|seville orange cake|
Even more so when Rupert at o cozinheiro este algarve tells a charming story of just rustling up a lemon cake from the lemons in his garden. A few days later he writes of making marmalade from a glut of home-grown lemons, Which frankly I think is just boasting! Pah!
But before I was wallowing too much in my seasonal misery, a neighbour popped round with a bag of Seville oranges." I thought you might like to make some marmalade." she said. "Well you thought wrong," I said (it came out more politely than it sounds!) I am not very partial to marmalade (whoops, that rustling sound is my Scottish marmalade-loving mother turning in her grave) but I do like baking cakes. A lot.
Something vibrant but simple. I wanted sunshine on my tongue, but something not so unconventional that my neighbour, who is generous but very conservative in her food choices, would turn up her nose at a slice of citrusy cake delight. (Seriously this woman can pinpoint an alternative ingredient at four hundred yards and crinkle her nose in disgust!)
Now if you have never done this before, weigh out the ingredients the old fashioned way. Take the eggs and weigh them. Whatever they weigh, match their weight with equal measures of butter, sugar and flour. So for example, if the eggs weigh 250g, then 250g each of butter, sugar and flour. It guarantees good results every single time.
The sun came out and the cake was divine.
Seville orange cake
Skill level: Easy
Serves 6 - 8
250g butter, softened (at room temperature), plus extra for greasing (I use salted butter) - see directions
250g caster sugar (I use home-made vanilla sugar) - see directions
4 x medium-sized eggs - see directions
2 tsp finely grated orange zest
250g self-raising flour - see directions
6 tbsp freshly squeezed Seville orange juice (If using ordinary oranges that use two thirds fresh orange juice to one third fresh lime juice)
125g icing sugar, sifted
5 teaspoons freshly squeezed Seville orange juice
- Take a 22cm clip-sided round cake tin and lightly grease with butter. Line and grease the removable bottom with baking paper.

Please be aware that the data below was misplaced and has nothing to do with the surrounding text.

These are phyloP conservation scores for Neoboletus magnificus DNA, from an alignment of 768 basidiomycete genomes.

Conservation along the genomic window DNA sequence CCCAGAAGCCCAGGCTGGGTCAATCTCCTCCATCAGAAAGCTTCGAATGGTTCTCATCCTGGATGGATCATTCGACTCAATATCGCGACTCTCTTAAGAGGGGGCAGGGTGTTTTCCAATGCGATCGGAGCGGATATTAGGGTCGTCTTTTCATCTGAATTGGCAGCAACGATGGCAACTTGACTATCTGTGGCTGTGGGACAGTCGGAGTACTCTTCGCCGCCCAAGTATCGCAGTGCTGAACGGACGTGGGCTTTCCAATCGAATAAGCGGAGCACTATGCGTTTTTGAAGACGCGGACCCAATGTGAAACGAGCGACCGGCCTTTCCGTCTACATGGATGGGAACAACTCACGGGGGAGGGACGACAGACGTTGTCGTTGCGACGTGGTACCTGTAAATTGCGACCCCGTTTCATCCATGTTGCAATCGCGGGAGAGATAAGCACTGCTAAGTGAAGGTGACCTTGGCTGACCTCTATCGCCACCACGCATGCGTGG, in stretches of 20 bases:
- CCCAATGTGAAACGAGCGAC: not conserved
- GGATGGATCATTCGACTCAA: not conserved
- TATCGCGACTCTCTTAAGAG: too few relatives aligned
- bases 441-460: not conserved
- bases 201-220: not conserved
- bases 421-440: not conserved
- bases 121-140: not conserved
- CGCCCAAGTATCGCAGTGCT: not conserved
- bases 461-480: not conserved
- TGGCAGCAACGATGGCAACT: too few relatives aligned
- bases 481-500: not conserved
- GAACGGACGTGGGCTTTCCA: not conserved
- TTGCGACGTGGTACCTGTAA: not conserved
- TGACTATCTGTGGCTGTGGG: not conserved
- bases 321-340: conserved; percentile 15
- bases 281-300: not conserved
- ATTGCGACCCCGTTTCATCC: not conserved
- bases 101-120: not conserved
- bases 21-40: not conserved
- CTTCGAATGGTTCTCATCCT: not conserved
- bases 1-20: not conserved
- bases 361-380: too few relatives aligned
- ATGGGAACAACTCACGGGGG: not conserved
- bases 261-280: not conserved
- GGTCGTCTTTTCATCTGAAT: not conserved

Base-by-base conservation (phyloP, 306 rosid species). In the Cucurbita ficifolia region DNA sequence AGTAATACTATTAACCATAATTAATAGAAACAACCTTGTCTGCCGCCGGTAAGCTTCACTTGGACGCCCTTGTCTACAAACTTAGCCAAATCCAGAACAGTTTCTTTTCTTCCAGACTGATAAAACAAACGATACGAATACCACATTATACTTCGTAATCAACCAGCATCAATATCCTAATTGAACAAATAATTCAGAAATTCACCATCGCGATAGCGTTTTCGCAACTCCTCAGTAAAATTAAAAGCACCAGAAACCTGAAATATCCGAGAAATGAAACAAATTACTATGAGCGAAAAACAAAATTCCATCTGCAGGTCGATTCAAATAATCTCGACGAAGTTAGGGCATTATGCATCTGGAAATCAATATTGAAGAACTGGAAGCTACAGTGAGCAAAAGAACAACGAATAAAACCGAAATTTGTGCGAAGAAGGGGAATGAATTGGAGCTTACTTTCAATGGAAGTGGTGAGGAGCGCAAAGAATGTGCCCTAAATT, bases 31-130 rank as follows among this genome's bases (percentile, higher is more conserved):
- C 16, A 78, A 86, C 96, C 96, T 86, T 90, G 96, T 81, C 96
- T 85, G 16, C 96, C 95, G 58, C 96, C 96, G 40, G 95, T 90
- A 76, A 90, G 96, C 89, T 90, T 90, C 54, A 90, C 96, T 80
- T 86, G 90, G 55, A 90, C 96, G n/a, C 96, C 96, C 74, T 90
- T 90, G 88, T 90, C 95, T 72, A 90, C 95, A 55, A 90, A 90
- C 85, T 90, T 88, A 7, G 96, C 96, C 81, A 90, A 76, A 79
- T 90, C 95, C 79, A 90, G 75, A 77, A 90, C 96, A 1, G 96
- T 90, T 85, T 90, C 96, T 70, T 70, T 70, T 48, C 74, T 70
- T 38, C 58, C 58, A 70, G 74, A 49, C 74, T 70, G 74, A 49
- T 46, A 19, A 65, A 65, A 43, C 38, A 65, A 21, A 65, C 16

- Preheat the oven to 170C / Gas Mark 3.
- Weigh out 4 medium-sized eggs.Then weigh out an equal weight in butter, sugar and flour.
- Ensure that the butter is well softened but not melted - I use an electric whisk and whisk for about 2 minutes before adding the sugar.
- Add the sugar and cream the butter and sugar together until the mixture is pale and the sugar has started to dissolved. The mixture will be both pale and less gritty. This will take about 5 minutes.
- Beat in the eggs, one at a time. Beat well in between adding each egg. If the mixture looks as if it might be curdling then add some of the flour and continue to beat before adding more egg.
- Beat in the orange zest.
- Fold in the flour and ensure that it is mixed in.
- Mix in the orange juice.
- Pour or spoon the cake batter into the tin and bake on the middle shelf for about 45 to 50 minutes, or until a skewer, when inserted into the centre of the cake, comes out clean.
- If the cake looks as if it is browning too quickly, then cover loosely with a piece of foil.
- Leave the cake to cool, in the tin, on a wire cake rack.
- When cooled, unclip the tin and remove the sides, then the base.
- Carefully peel off the paper.
- Make the icing by mixing the sifted icing sugar with the orange juice until thick but spreadable. Spread over the top of the cake, letting it drip down the sides. Leave to set.
- Since the Seville orange season is somewhat fleeting (from December to early March), you can substitute the Seville oranges with standard oranges topped up with a teaspoon or two of fresh lime juice.